March 16, 2017 / 12:29 AM / 3 years ago

UK climate policies aren't pushing up household energy bills: government advisers

LONDON (Reuters) - Britain’s efforts to tackle climate change and improve energy efficiency are not to blame for soaring household energy bills, the government’s climate advisers said in a report on Thursday.

The report comes as five of Britain’s ‘Big Six’ energy firms are due to sharply increase their electricity prices this year, blaming the escalating costs of government schemes to support renewable electricity generation and to help customers use less energy.

Last year “the majority of the typical household bill resulted from wholesale, transmission and distribution costs which are unrelated to the government’s low-carbon policies,” Britain’s Committee on Climate Change (CCC) said.

The report said just over 100 pounds ($122), or around 9 percent of a household’s combined gas and electricity bill, were due to government schemes to help cut harmful greenhouse gas emissions such as subsidies for renewable power generation.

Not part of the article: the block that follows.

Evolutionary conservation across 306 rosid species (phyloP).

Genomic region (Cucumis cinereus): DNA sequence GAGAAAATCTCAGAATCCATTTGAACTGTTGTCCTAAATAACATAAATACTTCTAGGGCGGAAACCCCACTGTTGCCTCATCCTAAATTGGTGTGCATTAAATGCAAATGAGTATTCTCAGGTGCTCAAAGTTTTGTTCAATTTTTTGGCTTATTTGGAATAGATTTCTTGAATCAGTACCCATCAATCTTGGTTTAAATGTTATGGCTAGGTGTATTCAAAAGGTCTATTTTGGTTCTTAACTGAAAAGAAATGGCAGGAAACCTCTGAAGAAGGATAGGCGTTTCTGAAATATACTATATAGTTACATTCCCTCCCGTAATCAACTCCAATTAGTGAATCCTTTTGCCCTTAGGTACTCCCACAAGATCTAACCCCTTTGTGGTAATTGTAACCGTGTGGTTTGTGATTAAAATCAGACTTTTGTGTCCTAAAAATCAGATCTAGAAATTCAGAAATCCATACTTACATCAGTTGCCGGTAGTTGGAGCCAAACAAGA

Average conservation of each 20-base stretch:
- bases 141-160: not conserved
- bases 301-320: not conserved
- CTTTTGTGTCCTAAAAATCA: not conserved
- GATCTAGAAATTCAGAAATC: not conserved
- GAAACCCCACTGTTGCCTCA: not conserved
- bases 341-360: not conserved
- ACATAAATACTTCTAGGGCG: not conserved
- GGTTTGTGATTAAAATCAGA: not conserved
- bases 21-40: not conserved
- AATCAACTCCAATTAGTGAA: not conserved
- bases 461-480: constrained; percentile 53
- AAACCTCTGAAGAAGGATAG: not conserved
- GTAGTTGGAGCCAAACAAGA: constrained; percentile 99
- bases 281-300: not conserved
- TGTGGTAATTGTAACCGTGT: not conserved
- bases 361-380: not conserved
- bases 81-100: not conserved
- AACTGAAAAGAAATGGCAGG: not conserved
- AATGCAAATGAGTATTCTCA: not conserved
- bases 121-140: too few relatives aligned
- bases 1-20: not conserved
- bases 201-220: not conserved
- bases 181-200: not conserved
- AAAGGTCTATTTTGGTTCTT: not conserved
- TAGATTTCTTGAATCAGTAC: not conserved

However, schemes to improve energy efficiency, and help Britain reach its climate targets, saved the typical household around 290 pounds a year, the report said.

The savings largely come though the replacement of older appliances such as fridges, freezers and boilers, with ones that run on much less energy.

Greater energy efficiency has cut household gas and electricity use by 23 percent and 17 percent respectively since 2008, the CCC said.

Low carbon policies are expected to add a further 85-120 pounds a year to a typical energy bill by 2030 but the CCC said this would be more than offset by further energy efficiency improvements, which could save households an extra 150 pounds over the same timeframe.

The British government is under pressure to bring down users’ electricity bills while also subsidizing low-carbon generation to help meet its carbon emission reduction targets and plug a looming supply gap.

Greenhouse gas emissions in Britain have fallen by 38 percent since 1990, and the country has a legally binding target to cut them by 80 percent from 1990 levels by 2050.

Reporting By Susanna Twidale; Editing by Susan Fenton

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